A senior US general explains that we’re learning to fight 4GWs, but slowly

Summary: We’ve slowed the intensity of our efforts in the Long War, following failures in Iraq and Afghanistan. So the momentum shifts to our foes, as the fires we’ve sparked across the Middle East spread. Success in the next phase depends on what our military leaders have learned from their failures. Today a senior general gives a demonstration.

I’ve killed them by the tens of thousands, scoured their countryside at will, pried their allies away, and humiliated them day after day. I have burned their crops and looted their wealth. I’ve sent a whole generation of their generals into the afterworld … Have I changed nothing? They are stronger now than before. They are more than before. They fight more sensibly than before. They win when they used to lose.
— Hannibal, in David Anthony Durham’s novel Pride of Carthage (2005).

{From the start the insurgents} made a decision to attack our tactical mobility … and they’ve chosen the IED as the way to do that.  This is the first war where we’ve faced an enemy that’s adapted better than we have at a tactical and operational level. We had IEDs from Day 1. … What have we done to adapt? Nothing.
— Anthony Zinni (General, USMC, retired; former chief of the U.S. Central Command), quoted in USA Today, 15 July 2007.

From Encyclopedia Mythica



  1. What have our generals learned after 14 years of 4th Generation War?
  2. We crank the Darwinian Ratchet & empower our foes
  3. Why our strategy fails
  4. For More Information


(1)  What have our generals learned after 14 years of 4GW?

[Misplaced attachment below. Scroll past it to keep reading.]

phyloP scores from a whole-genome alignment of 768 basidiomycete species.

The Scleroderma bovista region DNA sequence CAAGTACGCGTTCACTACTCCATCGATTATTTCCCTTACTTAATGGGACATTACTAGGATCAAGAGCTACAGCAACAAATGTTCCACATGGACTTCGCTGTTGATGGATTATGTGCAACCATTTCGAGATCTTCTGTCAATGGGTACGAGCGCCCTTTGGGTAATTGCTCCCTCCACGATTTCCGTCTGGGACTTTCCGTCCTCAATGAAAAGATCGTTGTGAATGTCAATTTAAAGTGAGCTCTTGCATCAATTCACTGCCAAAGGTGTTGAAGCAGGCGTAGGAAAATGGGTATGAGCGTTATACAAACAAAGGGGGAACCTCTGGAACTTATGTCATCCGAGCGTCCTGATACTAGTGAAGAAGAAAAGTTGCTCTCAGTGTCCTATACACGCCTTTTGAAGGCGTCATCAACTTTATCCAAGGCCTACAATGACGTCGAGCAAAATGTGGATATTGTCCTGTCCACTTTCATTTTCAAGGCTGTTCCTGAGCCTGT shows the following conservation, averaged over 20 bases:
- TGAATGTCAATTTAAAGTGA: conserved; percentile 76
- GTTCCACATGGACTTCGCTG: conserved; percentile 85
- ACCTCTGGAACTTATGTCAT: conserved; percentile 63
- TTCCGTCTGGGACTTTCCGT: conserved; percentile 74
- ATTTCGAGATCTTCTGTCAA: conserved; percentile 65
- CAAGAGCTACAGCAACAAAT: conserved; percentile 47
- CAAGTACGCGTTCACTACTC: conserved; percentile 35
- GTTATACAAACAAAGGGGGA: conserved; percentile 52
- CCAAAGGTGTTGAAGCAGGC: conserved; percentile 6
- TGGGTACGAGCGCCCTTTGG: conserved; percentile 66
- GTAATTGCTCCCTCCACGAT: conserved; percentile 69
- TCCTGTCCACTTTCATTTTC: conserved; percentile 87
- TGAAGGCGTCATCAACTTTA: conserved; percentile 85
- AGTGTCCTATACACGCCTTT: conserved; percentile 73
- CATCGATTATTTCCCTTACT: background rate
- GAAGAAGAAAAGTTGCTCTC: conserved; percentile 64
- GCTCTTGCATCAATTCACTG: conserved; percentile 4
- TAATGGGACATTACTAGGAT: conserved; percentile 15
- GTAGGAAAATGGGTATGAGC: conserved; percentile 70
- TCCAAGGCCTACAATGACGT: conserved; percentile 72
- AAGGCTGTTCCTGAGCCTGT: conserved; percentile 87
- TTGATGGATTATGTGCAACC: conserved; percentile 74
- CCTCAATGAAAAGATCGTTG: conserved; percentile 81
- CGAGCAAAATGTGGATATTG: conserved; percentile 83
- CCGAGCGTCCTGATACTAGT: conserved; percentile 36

See this Interview by Breaking Defense with Michael Flynn (Lt. General, US Army), retiring chief of the Defense Intelligence Agency. See his Wikipedia entry.  He shows what might be the defining characteristics of senior US military thinking in our Long War: blindness about the effects of our actions and obliviousness about the intents of jihadist groups.

I know that’s a scary thought, but in 2004, there were 21 total Islamic terrorist groups spread out in 18 countries. Today, there are 41 Islamic terrorist groups spread out in 24 countries. A lot of these groups have the intention to attack Western interests, to include Western embassies and in some cases Western countries. Some have both the intention and some capability to attack the United States homeland.

The general’s analysis has the sophistication of a boy explaining how the cookie jar “just broke”.

In 2000 the Middle East was relatively calm. There was, as there has been since WW2, turmoil about Israel. The Iraq-Iran War was over. The Taliban had brought peace to Afghanistan. There was persistent low-lever conflict in Lebanon, and small attacks on US personnel based in Saudi Arabia (1995 & 1996). The general does not mention what happened in the years before 2004 to set the region afire.  We invaded and occupied Iraq and Afghanistan, toppling a row of dominoes that’s still falling.

What makes this quite sad is the US military’s blindness to their role as useful idiots in bin Laden’s plan to incite a war between Islam and the infidel invader (that’s us) that would unify his people — as Bismarck used wars to unify small States to create Germany. We took the bait: invading Iraq and Afghanistan, attacking Pakistan, Yemen and now others in Africa.